CORVALLIS, Ore. “”mdash; Jerime Anderson found himself on the court Saturday during an important stretch of the game.

The sophomore guard who had not played in two weeks was on the floor, doubtful about the game’s outcome.

The guy who had been nursing a hip injury was suddenly playing meaningful minutes. It was all in an effort by coach Ben Howland to cut the other guards’ playing times.

Sophomore Malcolm Lee sure didn’t mind.

“Another guard, another ball-handler,” Lee said when asked what Anderson brought to UCLA’s 62-52 victory over Oregon State at Gill Coliseum. “I remember coming out four of five different times. We missed him a lot. We were already short on guards, so we need all the guards we can get.”

Anderson played 16 minutes and scored three points ““ all at the free-throw line.

“It obviously helped to have Jerime,” Howland said. “Those 16 minutes were huge. Those are 16 minutes we didn’t have on Thursday night.”

Anderson added three assists and two steals, the second coming at a crucial moment.

With just more than two minutes remaining, Anderson stripped the ball from an OSU player and sent an outlet pass to Lee for an uncontested dunk that put UCLA up 12.

“I was just really happy,” Anderson said. “I thank God that I was able to get back healthy.”

Anderson last played on Jan. 16 in UCLA’s 21-point home loss to USC.

Any doubts regarding Anderson’s physical limitations were answered about an hour before the game began.

During warm-ups, Anderson felt comfortable enough to attempt a one-handed dunk from about 5 feet away.

About 10 minutes later, he went up for an acrobatic, 360-degree reverse lay-in over senior forward Nikola Dragovic’s outstretched arms.

“My athletic trainer has been helping me out a lot,” Anderson said. “My legs weren’t all the way under me, for sure. But it was definitely good to get out there.”

Redshirt junior guard Mustafa Abdul-Hamid got out there first, as the first backcourt guy off the bench.

Anderson finally took the floor with just more than 13 minutes remaining in the first half but didn’t contribute until his second stint, when he drove hard to the bucket and was fouled. He converted on both free throws.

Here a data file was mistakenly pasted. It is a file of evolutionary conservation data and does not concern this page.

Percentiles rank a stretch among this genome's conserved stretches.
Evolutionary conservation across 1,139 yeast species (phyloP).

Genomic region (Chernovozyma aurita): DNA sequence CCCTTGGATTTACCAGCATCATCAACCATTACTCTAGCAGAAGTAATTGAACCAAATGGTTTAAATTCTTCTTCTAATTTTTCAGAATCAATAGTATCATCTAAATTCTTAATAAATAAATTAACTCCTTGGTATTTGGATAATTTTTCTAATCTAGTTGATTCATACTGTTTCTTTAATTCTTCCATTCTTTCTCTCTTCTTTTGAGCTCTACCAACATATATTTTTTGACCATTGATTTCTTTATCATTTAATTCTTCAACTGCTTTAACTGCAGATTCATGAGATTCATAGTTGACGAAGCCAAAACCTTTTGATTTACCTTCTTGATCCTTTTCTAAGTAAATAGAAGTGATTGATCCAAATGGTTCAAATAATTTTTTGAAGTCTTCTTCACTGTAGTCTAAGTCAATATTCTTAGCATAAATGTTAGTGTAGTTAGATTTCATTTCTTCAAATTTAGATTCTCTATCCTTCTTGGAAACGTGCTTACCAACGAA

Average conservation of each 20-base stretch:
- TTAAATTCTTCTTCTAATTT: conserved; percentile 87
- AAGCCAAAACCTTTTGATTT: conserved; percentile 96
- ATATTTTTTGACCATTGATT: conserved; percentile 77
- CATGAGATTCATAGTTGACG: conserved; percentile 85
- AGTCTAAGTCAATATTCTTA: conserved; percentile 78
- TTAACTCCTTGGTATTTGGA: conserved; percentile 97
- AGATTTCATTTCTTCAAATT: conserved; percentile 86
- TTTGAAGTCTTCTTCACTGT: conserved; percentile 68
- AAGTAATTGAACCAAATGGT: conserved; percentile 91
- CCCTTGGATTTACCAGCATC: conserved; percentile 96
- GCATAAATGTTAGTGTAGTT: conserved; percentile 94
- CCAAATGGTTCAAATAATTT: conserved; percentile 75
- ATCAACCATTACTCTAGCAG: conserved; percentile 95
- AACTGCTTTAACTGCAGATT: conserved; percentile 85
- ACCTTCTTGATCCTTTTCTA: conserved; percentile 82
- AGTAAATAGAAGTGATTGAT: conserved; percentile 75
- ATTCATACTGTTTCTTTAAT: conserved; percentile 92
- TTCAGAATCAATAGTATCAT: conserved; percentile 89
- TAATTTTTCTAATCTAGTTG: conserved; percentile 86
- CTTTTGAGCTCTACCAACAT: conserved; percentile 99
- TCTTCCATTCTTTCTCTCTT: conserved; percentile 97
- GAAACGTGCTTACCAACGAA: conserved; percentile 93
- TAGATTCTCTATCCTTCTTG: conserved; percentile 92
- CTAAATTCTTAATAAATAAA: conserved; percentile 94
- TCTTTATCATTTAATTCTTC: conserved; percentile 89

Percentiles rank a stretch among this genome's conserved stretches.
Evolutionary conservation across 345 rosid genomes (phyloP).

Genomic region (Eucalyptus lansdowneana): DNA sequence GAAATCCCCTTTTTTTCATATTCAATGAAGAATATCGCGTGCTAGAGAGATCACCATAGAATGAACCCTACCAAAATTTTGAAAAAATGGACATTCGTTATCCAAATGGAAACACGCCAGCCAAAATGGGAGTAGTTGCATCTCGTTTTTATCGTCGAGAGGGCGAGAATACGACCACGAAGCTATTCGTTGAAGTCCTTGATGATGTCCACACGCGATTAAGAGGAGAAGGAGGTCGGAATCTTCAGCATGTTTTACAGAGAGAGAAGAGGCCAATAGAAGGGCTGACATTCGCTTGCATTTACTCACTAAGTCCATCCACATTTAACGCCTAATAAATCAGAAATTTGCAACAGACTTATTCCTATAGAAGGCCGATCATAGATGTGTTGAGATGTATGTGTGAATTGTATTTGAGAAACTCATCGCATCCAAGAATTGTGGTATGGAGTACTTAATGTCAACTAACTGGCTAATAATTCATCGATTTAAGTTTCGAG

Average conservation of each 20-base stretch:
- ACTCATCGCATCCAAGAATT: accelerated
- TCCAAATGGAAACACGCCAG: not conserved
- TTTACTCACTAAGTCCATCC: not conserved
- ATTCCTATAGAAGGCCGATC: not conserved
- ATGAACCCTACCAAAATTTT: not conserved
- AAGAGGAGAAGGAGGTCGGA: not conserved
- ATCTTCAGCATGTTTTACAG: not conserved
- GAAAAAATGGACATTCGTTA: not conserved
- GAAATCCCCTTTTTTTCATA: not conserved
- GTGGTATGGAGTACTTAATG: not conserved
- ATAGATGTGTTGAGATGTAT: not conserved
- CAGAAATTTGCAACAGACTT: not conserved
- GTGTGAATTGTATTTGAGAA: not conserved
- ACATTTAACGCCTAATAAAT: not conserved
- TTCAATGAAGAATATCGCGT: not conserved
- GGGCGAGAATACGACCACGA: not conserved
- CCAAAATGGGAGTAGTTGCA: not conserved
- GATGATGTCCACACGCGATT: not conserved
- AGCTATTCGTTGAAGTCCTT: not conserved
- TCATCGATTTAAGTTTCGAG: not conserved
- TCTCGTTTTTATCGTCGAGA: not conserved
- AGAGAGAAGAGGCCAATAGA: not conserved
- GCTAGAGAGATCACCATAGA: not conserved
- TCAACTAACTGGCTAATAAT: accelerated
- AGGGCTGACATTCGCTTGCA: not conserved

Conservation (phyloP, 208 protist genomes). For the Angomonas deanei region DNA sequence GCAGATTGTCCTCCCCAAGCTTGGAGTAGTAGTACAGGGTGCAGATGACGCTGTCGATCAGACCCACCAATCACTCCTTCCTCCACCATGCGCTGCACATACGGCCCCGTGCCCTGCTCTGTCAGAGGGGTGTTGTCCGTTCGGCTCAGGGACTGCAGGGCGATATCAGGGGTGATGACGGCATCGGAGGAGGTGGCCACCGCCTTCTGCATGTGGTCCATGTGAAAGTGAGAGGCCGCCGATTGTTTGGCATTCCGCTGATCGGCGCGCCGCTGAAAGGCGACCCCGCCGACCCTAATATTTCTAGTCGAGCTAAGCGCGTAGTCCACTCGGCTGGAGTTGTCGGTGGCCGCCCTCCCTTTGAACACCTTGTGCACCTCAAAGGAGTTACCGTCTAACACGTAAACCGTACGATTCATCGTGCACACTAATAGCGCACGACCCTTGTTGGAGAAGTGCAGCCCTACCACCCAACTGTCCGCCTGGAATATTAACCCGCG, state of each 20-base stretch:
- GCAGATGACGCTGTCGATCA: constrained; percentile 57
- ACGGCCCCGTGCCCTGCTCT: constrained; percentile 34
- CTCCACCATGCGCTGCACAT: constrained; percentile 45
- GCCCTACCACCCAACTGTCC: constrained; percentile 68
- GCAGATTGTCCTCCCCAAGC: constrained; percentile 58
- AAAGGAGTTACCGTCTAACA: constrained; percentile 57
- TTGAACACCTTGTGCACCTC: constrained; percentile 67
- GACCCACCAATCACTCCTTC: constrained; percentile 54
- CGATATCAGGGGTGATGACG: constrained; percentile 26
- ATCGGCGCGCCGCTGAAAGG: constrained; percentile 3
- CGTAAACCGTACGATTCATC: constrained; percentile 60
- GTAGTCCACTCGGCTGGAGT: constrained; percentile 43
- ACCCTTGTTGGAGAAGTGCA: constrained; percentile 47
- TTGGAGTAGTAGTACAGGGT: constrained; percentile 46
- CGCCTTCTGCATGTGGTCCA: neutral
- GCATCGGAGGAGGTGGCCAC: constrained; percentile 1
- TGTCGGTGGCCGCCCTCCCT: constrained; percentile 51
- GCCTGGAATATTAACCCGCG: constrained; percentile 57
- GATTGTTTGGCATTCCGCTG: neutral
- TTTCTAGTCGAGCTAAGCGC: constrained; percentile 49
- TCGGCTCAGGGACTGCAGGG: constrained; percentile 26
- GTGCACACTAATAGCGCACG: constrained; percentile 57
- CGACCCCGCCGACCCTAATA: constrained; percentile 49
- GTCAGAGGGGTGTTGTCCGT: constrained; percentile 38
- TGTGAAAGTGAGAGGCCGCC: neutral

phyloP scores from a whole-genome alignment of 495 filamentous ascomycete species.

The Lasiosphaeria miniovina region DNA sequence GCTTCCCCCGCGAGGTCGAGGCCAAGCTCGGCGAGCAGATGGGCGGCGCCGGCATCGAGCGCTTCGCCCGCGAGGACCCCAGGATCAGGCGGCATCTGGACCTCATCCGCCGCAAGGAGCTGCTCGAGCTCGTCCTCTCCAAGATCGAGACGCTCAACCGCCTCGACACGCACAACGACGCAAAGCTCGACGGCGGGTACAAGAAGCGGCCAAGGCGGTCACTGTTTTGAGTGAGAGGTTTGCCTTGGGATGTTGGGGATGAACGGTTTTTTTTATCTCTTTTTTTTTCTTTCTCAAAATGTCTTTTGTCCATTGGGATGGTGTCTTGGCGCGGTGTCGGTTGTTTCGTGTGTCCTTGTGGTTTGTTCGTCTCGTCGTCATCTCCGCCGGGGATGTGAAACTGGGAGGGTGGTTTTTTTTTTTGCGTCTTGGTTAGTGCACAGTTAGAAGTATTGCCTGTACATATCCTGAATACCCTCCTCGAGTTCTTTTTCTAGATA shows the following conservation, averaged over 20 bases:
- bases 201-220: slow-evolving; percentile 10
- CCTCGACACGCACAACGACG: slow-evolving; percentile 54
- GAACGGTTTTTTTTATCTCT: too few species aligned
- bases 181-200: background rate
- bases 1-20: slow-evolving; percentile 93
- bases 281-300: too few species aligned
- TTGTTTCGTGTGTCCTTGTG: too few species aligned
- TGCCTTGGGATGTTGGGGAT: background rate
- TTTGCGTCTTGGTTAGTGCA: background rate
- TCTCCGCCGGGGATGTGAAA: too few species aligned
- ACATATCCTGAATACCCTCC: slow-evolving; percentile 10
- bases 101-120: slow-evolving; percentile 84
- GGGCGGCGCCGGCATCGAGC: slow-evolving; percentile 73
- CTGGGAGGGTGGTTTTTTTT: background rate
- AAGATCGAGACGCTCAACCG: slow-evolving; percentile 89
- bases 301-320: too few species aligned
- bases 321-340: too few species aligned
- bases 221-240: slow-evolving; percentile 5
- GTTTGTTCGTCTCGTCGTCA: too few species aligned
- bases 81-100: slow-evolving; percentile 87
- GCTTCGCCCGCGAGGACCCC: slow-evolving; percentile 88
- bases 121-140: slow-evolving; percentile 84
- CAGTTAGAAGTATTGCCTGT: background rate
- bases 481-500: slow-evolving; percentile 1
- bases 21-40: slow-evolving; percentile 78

“I didn’t want to press the issue very much,” Anderson said. “I think I played within myself and just tried to help my team.”

Keefe earns another start

James Keefe didn’t feel well before Saturday’s game, but the senior forward took the floor anyway.

Keefe continued to be a staple in UCLA’s starting lineup over the weekend, despite only playing 12 minutes Saturday and 16 minutes Thursday against Oregon. He scored just two points in each of the Bruins’ games.

Both Keefe and freshman forward Reeves Nelson had started 10 games each before Saturday, but Howland said he will continue to go with the older player in hopes that he can spark the defense early.

“He showed a lot of toughness just to get out there and help his team,” Howland said.

Harnessing Haynes

UCLA knew Oregon State’s Calvin Haynes could shoot. After all, the junior guard from nearby Reseda had scored 25 points in the Beavers’ comeback victory over USC just two days before.

“We were well aware of where Calvin was on the floor,” Lee said. “We knew he was going to put shots up, we just wanted to make it difficult for him.”

Haynes struggled mightily, shooting an anemic 5-for-20 from the field. He was 3-for-12 from 3-point range.

“We did a great job on him,” Howland said. “Two of his makes were there on desperation threes late in the game.”


The game began with not one, but two jump balls following an odd sequence in the opening seconds.

Keefe batted the first jump ball to UCLA’s back court, but Lee failed to pick up the ball cleanly and a held ball was called.

The possession arrow had not yet been established, resulting in another jump ball. Oregon State won the latter.

Both coaching staffs wore sneakers in support of the nationwide Coaches versus Cancer campaign promoted by the American Cancer Society.